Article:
Malaria is a mosquito-borne disease that is often contracted by humans visiting or living in foreign countries with large populations of the female Anopheles mosquito. Once an infected mosquito spreads Malaria to a human, it may take several weeks before the infected person begins to show any signs or symptoms of the disease making Malaria a difficult mosquito-borne illness to diagnose. Malaria is a severe, menacing disease that has been known to return several months or even years after a patient has been treated for the disease. Symptoms of Malaria can be mistaken for flu-like symptoms and include fever, chills, muscle aches, fatigue, nausea and vomiting and in severe cases can lead to coma and death. There are treatment choices for those who have been diagnosed with Malaria and also preventative treatments that can be taken to prevent Malaria infection before traveling to foreign countries.
2. West Nile Virus -
The West Nile Virus is most commonly spread from infected mosquitoes to birds however, this mosquito-borne disease can and has been spread to humans as well and is becoming one of the diseases that are of most concern to those living in the United States, especially those living on the shores. The West Nile Virus is carried by one of the most common mosquito species identified as the Culex mosquito. The West Nile Virus is particularly risky for people with weak immune systems and younger children. Symptoms of the West Nile Virus are similar to flu-like symptoms and may include fever, body aches, and headaches. In some cases, severe reaction could include paralysis and encephalitis. Most of the time, people fully recover from the West Nile Virus within a couple of weeks. But permanent problems such as seizures, memory loss, and brain damage can occur, especially in children and older people.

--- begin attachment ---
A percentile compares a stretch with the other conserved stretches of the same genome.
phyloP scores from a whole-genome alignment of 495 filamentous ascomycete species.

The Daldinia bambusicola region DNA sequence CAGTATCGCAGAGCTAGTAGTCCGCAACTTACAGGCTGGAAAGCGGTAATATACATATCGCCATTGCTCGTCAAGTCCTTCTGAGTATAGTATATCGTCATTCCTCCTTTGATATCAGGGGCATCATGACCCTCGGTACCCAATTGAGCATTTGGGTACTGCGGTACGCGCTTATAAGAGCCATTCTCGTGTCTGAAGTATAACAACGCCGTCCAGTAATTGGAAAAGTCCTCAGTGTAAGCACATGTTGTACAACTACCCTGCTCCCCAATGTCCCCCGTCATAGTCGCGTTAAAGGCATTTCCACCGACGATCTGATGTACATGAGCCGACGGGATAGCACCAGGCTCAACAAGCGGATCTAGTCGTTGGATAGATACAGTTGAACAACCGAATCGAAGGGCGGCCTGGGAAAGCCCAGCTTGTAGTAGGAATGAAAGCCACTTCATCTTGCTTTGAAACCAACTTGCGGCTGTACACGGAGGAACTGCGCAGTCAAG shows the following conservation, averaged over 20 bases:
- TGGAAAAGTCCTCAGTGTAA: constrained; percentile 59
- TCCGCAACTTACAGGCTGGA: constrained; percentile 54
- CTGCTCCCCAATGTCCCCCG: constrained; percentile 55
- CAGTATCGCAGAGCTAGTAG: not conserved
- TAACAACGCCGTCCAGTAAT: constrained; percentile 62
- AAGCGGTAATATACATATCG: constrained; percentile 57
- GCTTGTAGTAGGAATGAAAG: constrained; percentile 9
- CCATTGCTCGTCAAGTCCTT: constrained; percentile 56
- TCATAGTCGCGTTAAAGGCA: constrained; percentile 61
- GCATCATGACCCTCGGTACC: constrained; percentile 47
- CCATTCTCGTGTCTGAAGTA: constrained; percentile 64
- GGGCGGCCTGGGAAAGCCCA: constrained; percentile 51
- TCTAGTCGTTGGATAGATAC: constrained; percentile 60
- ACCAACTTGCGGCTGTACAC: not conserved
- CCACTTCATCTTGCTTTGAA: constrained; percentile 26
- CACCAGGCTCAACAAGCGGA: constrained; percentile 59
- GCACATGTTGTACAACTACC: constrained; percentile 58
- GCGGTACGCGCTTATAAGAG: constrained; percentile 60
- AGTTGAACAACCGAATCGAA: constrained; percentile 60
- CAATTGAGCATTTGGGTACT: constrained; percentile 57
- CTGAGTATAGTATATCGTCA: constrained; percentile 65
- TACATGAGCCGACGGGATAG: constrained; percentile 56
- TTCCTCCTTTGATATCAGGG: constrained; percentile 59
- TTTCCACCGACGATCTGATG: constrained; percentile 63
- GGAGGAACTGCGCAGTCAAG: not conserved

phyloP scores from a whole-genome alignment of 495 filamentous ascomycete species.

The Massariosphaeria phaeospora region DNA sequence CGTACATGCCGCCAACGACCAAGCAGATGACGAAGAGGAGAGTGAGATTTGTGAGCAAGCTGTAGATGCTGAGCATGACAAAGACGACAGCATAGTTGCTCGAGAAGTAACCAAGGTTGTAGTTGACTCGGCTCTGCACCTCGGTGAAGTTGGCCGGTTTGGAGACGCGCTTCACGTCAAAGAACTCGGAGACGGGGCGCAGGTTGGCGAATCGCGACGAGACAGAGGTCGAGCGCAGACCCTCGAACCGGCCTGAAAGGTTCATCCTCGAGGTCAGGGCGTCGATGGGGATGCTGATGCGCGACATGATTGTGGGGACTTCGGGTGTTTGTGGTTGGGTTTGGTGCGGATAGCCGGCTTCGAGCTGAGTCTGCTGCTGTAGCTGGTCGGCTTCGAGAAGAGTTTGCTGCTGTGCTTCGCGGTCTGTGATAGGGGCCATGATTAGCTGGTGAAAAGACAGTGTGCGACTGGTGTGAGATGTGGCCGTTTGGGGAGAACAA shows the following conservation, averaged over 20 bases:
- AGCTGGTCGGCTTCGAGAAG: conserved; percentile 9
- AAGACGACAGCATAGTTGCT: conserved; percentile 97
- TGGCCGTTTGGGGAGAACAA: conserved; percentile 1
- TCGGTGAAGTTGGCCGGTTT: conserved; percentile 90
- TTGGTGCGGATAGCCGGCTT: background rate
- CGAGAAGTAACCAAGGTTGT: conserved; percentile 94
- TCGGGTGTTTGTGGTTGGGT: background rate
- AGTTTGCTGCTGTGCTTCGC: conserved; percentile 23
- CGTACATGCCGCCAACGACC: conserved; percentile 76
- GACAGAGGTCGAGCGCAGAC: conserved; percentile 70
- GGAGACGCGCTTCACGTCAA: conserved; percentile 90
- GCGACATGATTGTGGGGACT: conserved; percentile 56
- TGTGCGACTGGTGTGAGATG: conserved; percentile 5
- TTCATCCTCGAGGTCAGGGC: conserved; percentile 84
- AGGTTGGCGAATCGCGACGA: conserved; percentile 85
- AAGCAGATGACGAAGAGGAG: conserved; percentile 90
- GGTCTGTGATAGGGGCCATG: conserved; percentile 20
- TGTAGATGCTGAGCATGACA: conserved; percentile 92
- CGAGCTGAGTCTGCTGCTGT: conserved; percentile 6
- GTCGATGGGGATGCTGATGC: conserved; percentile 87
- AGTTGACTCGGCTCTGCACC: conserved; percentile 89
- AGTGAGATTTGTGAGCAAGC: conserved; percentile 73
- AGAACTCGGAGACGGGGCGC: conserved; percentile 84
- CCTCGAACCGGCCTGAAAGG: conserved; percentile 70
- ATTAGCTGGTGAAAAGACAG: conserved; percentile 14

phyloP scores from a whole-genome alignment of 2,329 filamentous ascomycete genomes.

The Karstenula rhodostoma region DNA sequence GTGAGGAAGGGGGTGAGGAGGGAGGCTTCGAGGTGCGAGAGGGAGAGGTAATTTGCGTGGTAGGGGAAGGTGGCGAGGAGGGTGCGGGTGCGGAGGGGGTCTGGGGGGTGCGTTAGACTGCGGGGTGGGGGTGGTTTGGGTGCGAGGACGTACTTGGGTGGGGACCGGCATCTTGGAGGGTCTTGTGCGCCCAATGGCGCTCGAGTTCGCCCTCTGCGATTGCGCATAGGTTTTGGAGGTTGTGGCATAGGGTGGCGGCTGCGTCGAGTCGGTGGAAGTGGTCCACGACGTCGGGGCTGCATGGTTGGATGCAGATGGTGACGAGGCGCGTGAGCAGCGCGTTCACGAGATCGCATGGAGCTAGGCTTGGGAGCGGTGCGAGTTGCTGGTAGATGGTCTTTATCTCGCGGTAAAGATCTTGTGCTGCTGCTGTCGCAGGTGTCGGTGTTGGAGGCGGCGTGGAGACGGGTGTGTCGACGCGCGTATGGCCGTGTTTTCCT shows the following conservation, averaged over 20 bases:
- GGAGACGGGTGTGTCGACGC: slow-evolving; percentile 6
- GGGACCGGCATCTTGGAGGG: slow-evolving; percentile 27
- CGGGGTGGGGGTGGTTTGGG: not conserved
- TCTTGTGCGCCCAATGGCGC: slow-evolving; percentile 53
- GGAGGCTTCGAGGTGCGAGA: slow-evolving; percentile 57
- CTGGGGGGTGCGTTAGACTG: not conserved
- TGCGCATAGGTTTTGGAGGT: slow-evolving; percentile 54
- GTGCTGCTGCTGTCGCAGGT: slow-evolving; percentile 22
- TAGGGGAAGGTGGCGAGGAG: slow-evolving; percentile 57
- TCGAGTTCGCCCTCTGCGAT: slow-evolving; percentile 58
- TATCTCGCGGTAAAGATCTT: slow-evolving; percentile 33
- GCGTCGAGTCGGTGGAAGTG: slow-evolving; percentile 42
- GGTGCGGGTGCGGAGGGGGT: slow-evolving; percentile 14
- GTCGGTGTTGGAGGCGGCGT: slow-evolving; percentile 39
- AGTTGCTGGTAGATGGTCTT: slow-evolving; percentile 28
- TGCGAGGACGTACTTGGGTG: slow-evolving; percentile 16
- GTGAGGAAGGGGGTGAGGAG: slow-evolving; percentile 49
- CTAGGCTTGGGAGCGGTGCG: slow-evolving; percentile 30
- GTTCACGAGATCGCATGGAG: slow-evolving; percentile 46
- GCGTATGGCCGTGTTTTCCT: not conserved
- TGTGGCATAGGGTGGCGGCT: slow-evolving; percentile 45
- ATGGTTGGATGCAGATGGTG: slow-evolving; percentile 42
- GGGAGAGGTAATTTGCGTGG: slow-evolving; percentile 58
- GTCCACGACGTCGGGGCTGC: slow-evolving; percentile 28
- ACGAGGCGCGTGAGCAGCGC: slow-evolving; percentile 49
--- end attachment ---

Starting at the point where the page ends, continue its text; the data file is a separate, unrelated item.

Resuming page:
3. Dengue Fever -
Dengue Fever is a painful, debilitating mosquito-borne illness that is transmitted by the bite of an Aedes mosquito. Once the Aedes mosquito has bitten a person with the dengue virus in their blood, the mosquito then carries the virus to the next person it feeds on and spreads the virus to that host. Dengue Fever has been identified as the leading cause of illness and death in the tropics and sub tropics and most cases of Dengue Fever in the United States occur in people who contracted the infection while they were traveling abroad.